Of course, nobody would dispute that. However, I suggest to the House and, indeed, the Government that military necessity is not a good argument in favour of cluster munitions. I have not heard a single compelling argument that only these weapons will do the job. Many other weapons will, which do not have the other consequences of cluster munitions.

General Sir Hugh Beach said in February 2001 regarding Kosovo:

containing 78,000 submunitions—

It has also been alleged that in Kosovo 20 to 25 per cent of NATO cluster munitions failed to go off.

I refer to the international aspects and the Convention on Certain Conventional Weapons, normally referred to as CCW. Recently there were discussions in Geneva on this matter. The Government opposed a negotiating mandate but supported a discussion mandate. This seemed pretty esoteric to everybody, certainly to me. However, I am strongly advised that a negotiating mandate, had we supported it, would have been a clear sign of our intentions to proceed towards a ban, but that a discussion mandate is probably just a lot of old waffle. That is what I am told. I am not an expert on the discussions in Geneva, but I am assured that the Government’s decision was very disappointing.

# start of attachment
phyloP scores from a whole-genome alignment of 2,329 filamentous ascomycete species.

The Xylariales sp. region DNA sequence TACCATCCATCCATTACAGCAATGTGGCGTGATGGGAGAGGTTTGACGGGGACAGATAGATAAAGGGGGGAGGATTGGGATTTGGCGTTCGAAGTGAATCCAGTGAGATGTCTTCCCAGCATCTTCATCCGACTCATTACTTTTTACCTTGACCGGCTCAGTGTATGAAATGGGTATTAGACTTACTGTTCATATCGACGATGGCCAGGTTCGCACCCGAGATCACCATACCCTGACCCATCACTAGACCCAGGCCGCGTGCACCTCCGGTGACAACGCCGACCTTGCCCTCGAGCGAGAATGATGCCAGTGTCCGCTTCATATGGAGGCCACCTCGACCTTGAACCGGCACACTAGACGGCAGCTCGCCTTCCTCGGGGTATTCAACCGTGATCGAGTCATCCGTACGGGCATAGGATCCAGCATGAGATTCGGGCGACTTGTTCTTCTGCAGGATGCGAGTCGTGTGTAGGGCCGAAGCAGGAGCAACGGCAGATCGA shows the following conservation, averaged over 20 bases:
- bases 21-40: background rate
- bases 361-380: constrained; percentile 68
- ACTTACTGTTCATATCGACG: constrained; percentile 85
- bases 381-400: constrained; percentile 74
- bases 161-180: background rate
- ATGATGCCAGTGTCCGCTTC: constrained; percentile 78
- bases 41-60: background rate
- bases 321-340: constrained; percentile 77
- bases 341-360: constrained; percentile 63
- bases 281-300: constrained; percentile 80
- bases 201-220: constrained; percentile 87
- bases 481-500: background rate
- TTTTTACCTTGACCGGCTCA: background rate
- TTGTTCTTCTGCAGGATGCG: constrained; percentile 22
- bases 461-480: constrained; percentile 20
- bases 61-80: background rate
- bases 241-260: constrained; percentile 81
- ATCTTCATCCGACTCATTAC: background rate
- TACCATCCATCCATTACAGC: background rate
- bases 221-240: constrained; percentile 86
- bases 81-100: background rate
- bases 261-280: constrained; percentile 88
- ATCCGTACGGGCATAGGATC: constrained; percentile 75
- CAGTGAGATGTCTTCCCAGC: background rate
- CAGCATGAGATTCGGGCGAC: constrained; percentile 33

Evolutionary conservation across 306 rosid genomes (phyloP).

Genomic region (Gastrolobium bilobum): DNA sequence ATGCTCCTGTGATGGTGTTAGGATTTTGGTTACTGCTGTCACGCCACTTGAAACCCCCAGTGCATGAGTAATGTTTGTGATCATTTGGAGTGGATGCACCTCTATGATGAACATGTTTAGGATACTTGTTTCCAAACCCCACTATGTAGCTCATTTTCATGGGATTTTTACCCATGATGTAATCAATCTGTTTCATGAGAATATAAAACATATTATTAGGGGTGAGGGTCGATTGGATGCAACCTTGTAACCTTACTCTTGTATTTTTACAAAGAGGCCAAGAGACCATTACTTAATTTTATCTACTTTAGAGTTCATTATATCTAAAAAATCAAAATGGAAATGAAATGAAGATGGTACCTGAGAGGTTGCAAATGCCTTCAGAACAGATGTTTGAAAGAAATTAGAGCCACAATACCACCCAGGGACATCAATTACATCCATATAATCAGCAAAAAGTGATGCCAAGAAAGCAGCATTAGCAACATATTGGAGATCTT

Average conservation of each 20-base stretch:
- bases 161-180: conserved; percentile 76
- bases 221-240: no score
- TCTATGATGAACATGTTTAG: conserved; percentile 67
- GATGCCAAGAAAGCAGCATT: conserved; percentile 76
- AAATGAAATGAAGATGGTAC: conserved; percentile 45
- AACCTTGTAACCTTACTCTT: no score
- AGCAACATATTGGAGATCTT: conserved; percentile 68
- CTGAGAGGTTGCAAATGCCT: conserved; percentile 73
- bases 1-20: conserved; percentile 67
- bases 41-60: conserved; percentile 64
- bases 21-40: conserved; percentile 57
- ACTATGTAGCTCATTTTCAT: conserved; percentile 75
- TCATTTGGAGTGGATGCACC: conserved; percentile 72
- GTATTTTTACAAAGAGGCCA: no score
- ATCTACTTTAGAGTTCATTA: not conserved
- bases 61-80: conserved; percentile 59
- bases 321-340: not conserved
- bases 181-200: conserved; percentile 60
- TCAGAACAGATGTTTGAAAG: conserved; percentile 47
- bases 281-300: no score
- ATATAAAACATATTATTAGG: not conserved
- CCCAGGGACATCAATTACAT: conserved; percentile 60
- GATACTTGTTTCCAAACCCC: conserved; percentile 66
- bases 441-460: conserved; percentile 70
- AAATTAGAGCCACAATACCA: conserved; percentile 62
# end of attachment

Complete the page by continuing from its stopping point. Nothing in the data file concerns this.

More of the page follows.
Belgium has banned these munitions. Norway has declared a permanent moratorium. People say that, militarily, these countries are not as important as we are. I accept that, but nevertheless there are international moves towards banning these weapons. We are not in the forefront of those international moves; in fact, we are lagging a long way behind. Having said that, it is only fair to point out that, as I understand it, the history of arms control is usually

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that progress has been best achieved by a small number of countries reaching agreement and then extending that agreement more widely rather than having an agreement to which everybody signs up immediately. However, that is something for the experts to comment on. I would rather we had taken a more positive stance in Geneva than we did.